Two years ago, Jason Brenchley took part in an HIV vaccine trial sponsored by the U.S. National Institutes of Health. An NIH researcher himself, Mr. Brenchley says he volunteered to show others that the vaccine which contained no actual viruses, only bits of the organism's genetic code was safe.
"It is called a DNA vaccine," says Mr. Brenchley. "They gave me DNA that can code for proteins for HIV. Never is there a possibility of becoming infected with HIV from the vaccine."
Safe, yes but effective?
Anthony Fauci says, "There was no protection among those who received the vaccine versus those who received a placebo."
Anthony Fauci directs infectious disease research at the National Institutes of Health, which is spearheading U.S. efforts to develop an HIV vaccine that works.
"Thus far there have been two [vaccine] candidates that have gone all the way through an efficacy trial, but unfortunately shown not to be effective," notes Dr. Fauci.
Dr. Fauci says the problems of combating HIV are myriad. For one thing, the virus has the ability to insert itself into the nucleus of a human cell in effect "hiding" from an immune response. In addition the virus replicates rapidly, often with mutations that make it difficult to target.
But the obstacles do not end there.
Dr. Fauci contends, "[With] Other viruses, such as smallpox and measles, the majority of people mount an immune response even if they have never been vaccinated that clears the natural infection. With HIV, there are virtually no incidents of a person who has completely cleared the virus from their body, which means that although some people can control the virus better than others, the body is having trouble making a protective immune response. That is something that is very unique to HIV."
In other words, HIV vaccines trigger an immune response. But that response has proven inadequate, just as the body's natural immune response to HIV infection does not eradicate the virus. Dr. Fauci says the challenge is to create a vaccine that brings about an immune response far stronger than the virus would generate on its own.
"That is a formidable scientific obstacle and task," says Dr. Fauci.
Despite setbacks, vaccine trial volunteer Jason Brenchley says the initiatives are worthwhile.
"You do experiments in science because you do not know what the answer is. And if the answer is not "yes it works," then you can learn how to improve on that product," notes Mr. Brenchley."
Yet for those at risk of contracting HIV, an effective vaccine cannot come soon enough. Philippe Chiliade is medical director at Washington's Whitman Walker Clinic, which provides HIV testing and treatment, among other health services.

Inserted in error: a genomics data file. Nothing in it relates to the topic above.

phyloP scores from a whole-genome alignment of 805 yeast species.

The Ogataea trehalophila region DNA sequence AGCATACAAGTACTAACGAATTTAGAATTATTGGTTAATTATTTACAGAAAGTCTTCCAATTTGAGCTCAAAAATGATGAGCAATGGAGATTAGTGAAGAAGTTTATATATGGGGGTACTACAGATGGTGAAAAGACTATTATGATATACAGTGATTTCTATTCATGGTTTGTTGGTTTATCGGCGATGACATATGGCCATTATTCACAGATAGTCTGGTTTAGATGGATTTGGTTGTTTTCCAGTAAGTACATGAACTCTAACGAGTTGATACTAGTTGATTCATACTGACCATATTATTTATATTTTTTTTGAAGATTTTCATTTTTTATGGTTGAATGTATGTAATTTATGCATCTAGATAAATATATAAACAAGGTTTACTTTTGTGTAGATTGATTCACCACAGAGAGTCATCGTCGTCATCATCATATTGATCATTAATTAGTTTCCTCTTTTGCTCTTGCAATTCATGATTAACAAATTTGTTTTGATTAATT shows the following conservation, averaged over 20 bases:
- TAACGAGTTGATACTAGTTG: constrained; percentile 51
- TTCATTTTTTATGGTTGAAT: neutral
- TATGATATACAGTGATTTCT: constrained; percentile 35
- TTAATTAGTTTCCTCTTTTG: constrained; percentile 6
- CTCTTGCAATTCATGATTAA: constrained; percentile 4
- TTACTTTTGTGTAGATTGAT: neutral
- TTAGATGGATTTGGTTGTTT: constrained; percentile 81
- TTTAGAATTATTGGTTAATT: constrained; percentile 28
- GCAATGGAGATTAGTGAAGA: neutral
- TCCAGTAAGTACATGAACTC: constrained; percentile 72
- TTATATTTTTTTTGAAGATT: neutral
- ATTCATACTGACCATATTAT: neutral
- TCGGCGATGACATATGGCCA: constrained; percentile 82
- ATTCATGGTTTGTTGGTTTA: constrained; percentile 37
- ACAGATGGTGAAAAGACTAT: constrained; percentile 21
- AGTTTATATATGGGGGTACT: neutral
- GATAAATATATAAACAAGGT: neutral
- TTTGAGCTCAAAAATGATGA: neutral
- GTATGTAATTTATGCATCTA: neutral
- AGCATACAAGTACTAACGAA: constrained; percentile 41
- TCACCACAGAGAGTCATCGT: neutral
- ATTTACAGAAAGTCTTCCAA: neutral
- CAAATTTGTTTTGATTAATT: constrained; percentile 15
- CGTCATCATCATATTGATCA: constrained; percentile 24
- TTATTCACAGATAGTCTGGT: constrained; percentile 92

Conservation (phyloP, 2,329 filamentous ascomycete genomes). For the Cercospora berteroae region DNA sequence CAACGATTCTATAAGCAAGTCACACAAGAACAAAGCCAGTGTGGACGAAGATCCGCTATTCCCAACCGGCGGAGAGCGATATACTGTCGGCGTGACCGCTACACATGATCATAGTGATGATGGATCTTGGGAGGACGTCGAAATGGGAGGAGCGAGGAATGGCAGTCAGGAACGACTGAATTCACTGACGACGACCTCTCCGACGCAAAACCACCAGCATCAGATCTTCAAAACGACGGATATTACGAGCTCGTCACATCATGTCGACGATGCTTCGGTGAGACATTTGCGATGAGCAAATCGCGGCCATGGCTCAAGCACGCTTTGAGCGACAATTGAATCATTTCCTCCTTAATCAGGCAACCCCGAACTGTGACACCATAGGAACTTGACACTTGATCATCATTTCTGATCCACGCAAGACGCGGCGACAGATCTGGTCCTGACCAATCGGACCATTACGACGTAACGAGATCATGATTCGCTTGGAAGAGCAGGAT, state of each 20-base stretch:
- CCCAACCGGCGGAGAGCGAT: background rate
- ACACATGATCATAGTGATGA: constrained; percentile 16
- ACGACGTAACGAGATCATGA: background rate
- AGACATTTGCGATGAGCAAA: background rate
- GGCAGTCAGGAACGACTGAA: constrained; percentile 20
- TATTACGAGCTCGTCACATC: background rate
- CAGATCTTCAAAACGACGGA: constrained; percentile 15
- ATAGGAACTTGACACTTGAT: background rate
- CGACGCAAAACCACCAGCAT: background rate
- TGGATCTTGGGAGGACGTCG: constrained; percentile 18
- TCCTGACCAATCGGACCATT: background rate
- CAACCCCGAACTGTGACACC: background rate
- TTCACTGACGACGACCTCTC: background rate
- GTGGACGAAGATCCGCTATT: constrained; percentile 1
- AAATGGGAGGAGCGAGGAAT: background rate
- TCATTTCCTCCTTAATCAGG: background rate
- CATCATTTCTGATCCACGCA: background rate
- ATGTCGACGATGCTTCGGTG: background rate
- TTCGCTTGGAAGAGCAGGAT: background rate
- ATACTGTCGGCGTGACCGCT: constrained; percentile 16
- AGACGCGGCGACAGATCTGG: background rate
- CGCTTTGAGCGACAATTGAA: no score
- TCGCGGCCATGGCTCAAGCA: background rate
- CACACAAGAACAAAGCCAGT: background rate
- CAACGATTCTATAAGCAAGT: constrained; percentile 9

Mr. Chiliade says, "For sure, if the vaccine became available, a lot of the population that we are serving now will try to access that vaccine."
Yet Mr. Chiliade worries that what may emerge is a partially-effective HIV vaccine one that boosts resistance to the virus but does not provide an absolute shield. He says such a vaccine could give people a false sense of security and lead to a surge in risky behavior that actually results in higher HIV transmission rates, not lower ones.
The inability to develop a vaccine with any measurable efficacy has some researchers looking in other directions. At Britain's National Institute for Medical Research, virology director Jonathan Stoye thinks it may be possible to combat HIV through gene therapy.
Dr. Stoye says, "To take cells and try to convert them to being resistant to infection by HIV. One would then put those cells back into the individual and hope that the cells would provide a barrier [to the virus]."
Dr. Stoye says a gene has been discovered that helps both humans and Rhesus monkeys fight viruses. But the monkey gene has one molecule that differs from its human counterpart. That difference, according to Dr. Stoye, appears to account for Rhesus monkeys' natural resistance to HIV. Altering the molecule in human cells might block further progression of the virus in those already infected with the virus, or could potentially provide a degree of immunity for those who are HIV-negative.
Dr. Stoye acknowledges such a treatment would take years to develop and be prohibitively expensive for most people.
"If there were a vaccine that worked, I would not be suggesting this kind of approach. But we do not have a vaccine that works, and it is not clear when or if we will get such a vaccine," says Dr. Stoye.
Yet the quest for a vaccine continues, with several new formulations in various stages of testing. The relative low-cost of producing vaccines and the ease of administering them make them an ideal means of combating infectious disease with one important caveat, according to the NIH's Anthony Fauci.
"When a vaccine works, it is one of the greatest public health measures you can have. When it works, says Dr. Fauci."